Just how, exactly, do cable TV companies make their money?
That question may lie at the heart of the FCC's ongoing review of the proposed cable industry megamerger between Comcast, which owns NBCUniversal, parent company of CNBC, and Time Warner Cable. The answer, it turns out, is neither simple nor clear-cut, especially in a time of rapid technological change and shifting TV viewing habits.
The economics of television started out fairly simply. Back in Don Draper's day, broadcast networks sent their signal filled with entertaining shows to anyone willing to watch their advertising, which paid most of the bills. If you lived in a place where the signal didn't reach, you could pay a cable company a monthly fee to bring it to you over a wire.
Then came "premium" channels—like HBO and Showtime—that let you watch TV over the cable without watching ads. Soon "broadcasters" agreed (for a fee) to send their shows over the cable.
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So now program producers generated two streams of revenue—ads and subscription fees—collected by cable operators who packaged programs in "bundles."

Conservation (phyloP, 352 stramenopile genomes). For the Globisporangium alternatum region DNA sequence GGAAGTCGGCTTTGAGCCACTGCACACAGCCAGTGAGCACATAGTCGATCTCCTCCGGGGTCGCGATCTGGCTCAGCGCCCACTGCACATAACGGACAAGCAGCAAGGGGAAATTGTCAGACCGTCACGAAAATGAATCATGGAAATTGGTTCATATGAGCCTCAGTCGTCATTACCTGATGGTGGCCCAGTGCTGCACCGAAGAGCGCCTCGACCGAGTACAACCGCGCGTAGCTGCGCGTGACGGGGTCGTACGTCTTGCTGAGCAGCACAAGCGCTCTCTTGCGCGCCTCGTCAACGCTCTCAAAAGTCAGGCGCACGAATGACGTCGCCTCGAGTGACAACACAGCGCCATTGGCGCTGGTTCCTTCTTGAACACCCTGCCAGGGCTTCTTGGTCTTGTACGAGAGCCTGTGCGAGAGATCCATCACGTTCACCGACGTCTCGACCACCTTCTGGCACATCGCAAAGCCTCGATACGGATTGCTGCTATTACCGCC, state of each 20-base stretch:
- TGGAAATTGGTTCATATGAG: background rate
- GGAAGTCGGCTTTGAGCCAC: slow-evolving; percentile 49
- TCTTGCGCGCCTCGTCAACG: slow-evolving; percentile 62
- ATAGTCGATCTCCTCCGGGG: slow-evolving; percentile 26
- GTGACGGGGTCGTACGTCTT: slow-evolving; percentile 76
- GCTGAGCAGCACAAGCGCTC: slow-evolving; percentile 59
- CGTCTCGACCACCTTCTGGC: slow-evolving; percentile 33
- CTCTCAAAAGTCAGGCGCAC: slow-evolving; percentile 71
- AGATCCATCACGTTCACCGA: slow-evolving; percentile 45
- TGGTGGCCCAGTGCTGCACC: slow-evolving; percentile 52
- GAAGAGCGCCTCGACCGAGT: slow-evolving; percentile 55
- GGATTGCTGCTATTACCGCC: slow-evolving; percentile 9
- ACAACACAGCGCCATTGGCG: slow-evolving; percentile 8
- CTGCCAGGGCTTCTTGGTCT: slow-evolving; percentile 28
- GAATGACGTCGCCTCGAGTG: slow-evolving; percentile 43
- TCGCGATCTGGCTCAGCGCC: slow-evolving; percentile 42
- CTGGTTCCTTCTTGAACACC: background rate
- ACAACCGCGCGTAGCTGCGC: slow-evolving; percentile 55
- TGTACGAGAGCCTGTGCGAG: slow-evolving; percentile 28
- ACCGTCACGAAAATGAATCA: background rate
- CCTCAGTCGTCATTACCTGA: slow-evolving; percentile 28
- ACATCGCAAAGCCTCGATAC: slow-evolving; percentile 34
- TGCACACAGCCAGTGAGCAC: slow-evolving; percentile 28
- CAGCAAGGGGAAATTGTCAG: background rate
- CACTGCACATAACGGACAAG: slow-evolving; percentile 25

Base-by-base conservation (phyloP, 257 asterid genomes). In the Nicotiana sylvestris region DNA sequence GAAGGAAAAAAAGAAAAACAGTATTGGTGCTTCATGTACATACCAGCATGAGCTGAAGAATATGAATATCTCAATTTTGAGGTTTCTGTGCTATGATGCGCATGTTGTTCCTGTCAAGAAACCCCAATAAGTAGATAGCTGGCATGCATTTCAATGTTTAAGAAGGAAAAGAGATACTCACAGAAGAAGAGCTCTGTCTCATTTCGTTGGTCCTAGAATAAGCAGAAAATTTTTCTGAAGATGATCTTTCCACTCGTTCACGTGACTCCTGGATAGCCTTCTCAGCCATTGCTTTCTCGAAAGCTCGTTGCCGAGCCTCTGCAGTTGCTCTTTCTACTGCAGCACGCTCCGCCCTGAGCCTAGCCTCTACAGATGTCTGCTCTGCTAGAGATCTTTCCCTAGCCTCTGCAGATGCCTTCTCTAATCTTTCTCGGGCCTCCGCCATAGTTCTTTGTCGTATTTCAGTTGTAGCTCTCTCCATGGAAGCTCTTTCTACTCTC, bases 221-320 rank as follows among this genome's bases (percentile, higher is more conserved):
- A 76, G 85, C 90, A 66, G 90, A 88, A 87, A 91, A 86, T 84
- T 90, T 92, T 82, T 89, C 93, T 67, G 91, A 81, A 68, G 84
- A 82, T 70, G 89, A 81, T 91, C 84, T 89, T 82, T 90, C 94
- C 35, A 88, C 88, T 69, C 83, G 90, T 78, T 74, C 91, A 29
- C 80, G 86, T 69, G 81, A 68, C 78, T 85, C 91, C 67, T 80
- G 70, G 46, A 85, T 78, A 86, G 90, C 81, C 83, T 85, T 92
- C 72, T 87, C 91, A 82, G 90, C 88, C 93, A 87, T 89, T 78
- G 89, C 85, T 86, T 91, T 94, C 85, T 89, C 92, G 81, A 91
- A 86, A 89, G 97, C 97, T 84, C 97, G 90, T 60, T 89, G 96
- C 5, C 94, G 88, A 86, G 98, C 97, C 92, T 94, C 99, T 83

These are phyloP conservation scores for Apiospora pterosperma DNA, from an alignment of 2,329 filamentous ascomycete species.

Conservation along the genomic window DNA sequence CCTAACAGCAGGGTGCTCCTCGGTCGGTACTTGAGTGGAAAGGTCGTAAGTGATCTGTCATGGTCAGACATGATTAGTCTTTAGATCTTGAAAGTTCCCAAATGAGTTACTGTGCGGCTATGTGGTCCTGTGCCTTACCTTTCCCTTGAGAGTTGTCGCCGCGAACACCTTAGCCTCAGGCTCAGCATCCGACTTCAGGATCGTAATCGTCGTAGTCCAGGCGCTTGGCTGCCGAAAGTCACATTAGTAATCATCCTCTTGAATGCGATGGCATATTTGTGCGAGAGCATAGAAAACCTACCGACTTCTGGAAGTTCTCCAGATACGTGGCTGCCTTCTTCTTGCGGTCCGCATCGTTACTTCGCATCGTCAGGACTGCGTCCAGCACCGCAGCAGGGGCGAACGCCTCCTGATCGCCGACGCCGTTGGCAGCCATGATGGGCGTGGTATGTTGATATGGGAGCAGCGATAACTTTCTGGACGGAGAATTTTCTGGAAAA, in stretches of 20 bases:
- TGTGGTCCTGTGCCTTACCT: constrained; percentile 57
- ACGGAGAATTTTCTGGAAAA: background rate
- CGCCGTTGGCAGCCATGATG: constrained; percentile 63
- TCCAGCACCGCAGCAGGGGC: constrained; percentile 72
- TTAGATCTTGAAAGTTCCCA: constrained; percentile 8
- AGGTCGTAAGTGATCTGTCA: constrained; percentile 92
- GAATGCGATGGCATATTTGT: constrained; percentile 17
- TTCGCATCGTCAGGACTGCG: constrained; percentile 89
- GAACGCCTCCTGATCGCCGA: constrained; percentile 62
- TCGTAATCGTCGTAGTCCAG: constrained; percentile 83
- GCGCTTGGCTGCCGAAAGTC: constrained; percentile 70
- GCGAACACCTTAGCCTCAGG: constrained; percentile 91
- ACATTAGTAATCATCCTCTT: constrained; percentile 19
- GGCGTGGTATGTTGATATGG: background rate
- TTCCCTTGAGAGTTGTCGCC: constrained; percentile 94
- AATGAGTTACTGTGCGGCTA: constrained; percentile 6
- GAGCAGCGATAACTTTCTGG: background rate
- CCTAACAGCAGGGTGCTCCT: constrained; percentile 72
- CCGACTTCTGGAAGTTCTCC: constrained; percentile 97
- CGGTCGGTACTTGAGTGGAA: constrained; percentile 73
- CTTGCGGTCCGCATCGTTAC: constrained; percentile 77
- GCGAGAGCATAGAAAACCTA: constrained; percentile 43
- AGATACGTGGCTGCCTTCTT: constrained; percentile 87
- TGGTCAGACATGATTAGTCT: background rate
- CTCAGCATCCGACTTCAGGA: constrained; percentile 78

Cable operators also get paid more than once—for the service they bring to your TV, the set top boxes you rent, the program packages you buy and the local ads that pop up in basic program channels you watch.
Just how much of your monthly payment goes to the program producers is the subject of periodic negotiations between cable companies and program networks. (When those talks break down, both sides take out angry full-page newspaper ads and—occasionally—one side or the other pulls the plug until the network can come to terms.)
All went—relatively—smoothly in the television industry until the Internet came along. That meant a whole new group of companies—including phone companies charged a monthly fee for a separate wire to your home—could sell you access to the Web. It didn't take long for the cable companies to figure out to sell phone service to their TV subscribers.